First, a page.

Keeping Tracks was a lively one-day seminar at The British Library which addressed approaches to archiving music in the digital age. It went beyond ‘formal’ archives to the accidental archives of record labels and the Labour of Love archives of die-hard music fans. The big themes were keeping the sound recordings retrievable and playable, and the completeness of collections and their descriptions.
‘You don’t know what you’ve got ‘til it’s gone’
Unless you did a decent preservation job, that is.
Even before the shift from analogue to digital, sound carriers and players were becoming obsolete. The BL’s Adam Tovell flashed up an alarming image of a degraded 1940’s lacquer disc to illustrate the fragility of a format and loss of content.
Digital media are vulnerable too. It may not be a surprise that a 70 year old analogue disc format is vulnerable; it’s more shocking that 30 year old digital formats (CDR) are in danger (via obsolescence as well as degradation).
The BL has been digitising for 30 years, originally using betamax cassettes and now carried out in 10 transfer studios. Adam outlined their seven stages of sound archiving:
- Select which sound recording if you have more than one – consider formats
- Describe the physical carrier – the metadata must meet the needs of the library etc. and the end user
- Migrate to a lossless, hi-res file
- Describe the transfer process and provenance
- Check – the file and its metadata must be of ‘good enough’ preservation quality
- Ingest into a trusted repository – the BL has four locations, the main repository and three back ups
- Store the digital product for future use and go back to the start because the outputs face the same threats
He estimated it might take them 48 years to digitise everything.
Digital sound copies might yet be lost to users if the metadata is poor. The BL’s Alex Wilson introduced the joint project with Metable, called metable@BL, which aims to prevent this. In essence suppliers submit files and metadata which the BL can use to create files for delivery. This project also allows for supplementary metadata from third party APIs from Decibel and similar outfits. However the arrangement is one-way,so currently there is no facility to add BL-enhanced metadata back into the external resources – most notably a problem with the open repository, Musicbrainz.
The Decibel team talked about their graph database with data ordered by association and flexible data types. This allows for associative querying of the type: I’m looking for the recording by the man married to the woman who wrote a different work. Anyone who ever worked in a record shop will recognise that formula!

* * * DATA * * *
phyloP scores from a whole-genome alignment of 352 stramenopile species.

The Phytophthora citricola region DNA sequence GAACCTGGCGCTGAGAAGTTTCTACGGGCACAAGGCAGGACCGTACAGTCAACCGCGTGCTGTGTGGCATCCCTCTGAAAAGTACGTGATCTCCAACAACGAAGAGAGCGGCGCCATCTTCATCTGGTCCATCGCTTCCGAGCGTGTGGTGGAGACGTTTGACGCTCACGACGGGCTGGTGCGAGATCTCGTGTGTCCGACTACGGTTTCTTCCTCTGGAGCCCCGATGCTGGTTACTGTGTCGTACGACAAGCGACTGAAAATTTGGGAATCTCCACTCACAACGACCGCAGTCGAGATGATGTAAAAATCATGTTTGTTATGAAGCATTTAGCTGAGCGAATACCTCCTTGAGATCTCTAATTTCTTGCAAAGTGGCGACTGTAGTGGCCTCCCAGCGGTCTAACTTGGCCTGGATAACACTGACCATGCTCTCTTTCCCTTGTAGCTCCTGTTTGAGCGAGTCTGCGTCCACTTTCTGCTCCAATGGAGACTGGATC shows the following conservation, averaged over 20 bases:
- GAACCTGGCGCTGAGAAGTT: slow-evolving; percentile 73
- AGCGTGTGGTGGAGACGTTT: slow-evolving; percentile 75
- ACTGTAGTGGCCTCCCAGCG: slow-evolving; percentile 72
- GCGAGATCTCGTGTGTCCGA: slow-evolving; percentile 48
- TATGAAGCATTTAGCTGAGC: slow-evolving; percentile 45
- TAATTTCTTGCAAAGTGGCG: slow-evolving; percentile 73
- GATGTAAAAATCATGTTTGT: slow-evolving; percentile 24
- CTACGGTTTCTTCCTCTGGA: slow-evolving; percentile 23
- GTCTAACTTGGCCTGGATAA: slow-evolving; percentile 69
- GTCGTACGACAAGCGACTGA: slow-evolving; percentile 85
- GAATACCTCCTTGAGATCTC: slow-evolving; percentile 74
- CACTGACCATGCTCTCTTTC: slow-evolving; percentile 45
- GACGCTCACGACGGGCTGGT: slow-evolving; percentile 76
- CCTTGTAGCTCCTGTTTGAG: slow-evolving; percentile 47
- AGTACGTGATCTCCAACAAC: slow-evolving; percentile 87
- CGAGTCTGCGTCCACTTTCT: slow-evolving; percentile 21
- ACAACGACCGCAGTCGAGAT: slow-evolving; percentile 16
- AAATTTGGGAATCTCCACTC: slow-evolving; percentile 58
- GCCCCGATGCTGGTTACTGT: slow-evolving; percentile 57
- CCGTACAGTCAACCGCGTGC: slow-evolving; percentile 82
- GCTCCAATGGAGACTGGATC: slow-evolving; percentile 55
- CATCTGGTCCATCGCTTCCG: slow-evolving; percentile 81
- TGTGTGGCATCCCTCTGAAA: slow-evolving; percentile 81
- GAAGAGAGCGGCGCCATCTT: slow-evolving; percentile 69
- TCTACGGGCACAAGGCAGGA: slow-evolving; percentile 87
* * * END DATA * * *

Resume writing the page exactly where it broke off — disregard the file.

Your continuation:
‘You can’t always get what you want’
But with a collection strategy you can possibly get what you need.
In addition to official releases, a complete sound archive could hold broadcasts – radio and TV sessions, concert performances – and enthusiasts’ material (‘bootlegs’ in ye olden days). There is no legal deposit of audio/visual material in UK. The Legal Deposit Libraries Act 2003 only applies to print media and the BL continues to be a grateful recipient of the material donated by record labels. The BL wants to nurture mutually beneficial relationships with the music industry, labels and digital sound providers such as BandCamp – they have so much expertise to share and they need material to archive. Get in touch with Andy Linehan at the British Library if you have sound recordings they can archive.
Lars Ganstad and Trond Valberg described how the National Library of Norway has benefited from a legal requirement to deposit sound recordings and they demonstrated mediaIDEditor, created to accommodate digital accessions. Their digital storage is growing at 6 or more terabytes per day, helped in part by rights owners being able to upload content directly to the archive
There was a session focused on organising and consolidating the Beggars Group archive which revealed just how much record labels need to learn from other archives; it made me think about how some of our guidance could have been useful to them. Over the past four decades their archiving approach was not much more sophisticated than storing everything in a room and relying on colleagues’ record collections to fill the gaps. Priority was based on past popularity/potential sales rather than vulnerability of ‘the record’. The Beggars Group are a good example of how business is finally understanding the value of archives, not least commercial.
The day ended with an entertaining panel discussion covering back catalogue re-issues and ‘lost’ soundtracks. We heard about the chaotic nature of trying to license obscure recordings and the painstaking work behind the artefacts issued by a boutique soundtrack label. And there was utter commonsense for audiophiles: an engineer, when asked by someone to recommend a hi-fi up to £50,000, replied ‘buy a £5,000 hi-fi and spend £45,000 on the room’, stressing the importance of the environment. The quotation in the title is an Ace sound engineer’s response to questions about analogue v digital sound quality in 1950s recordings…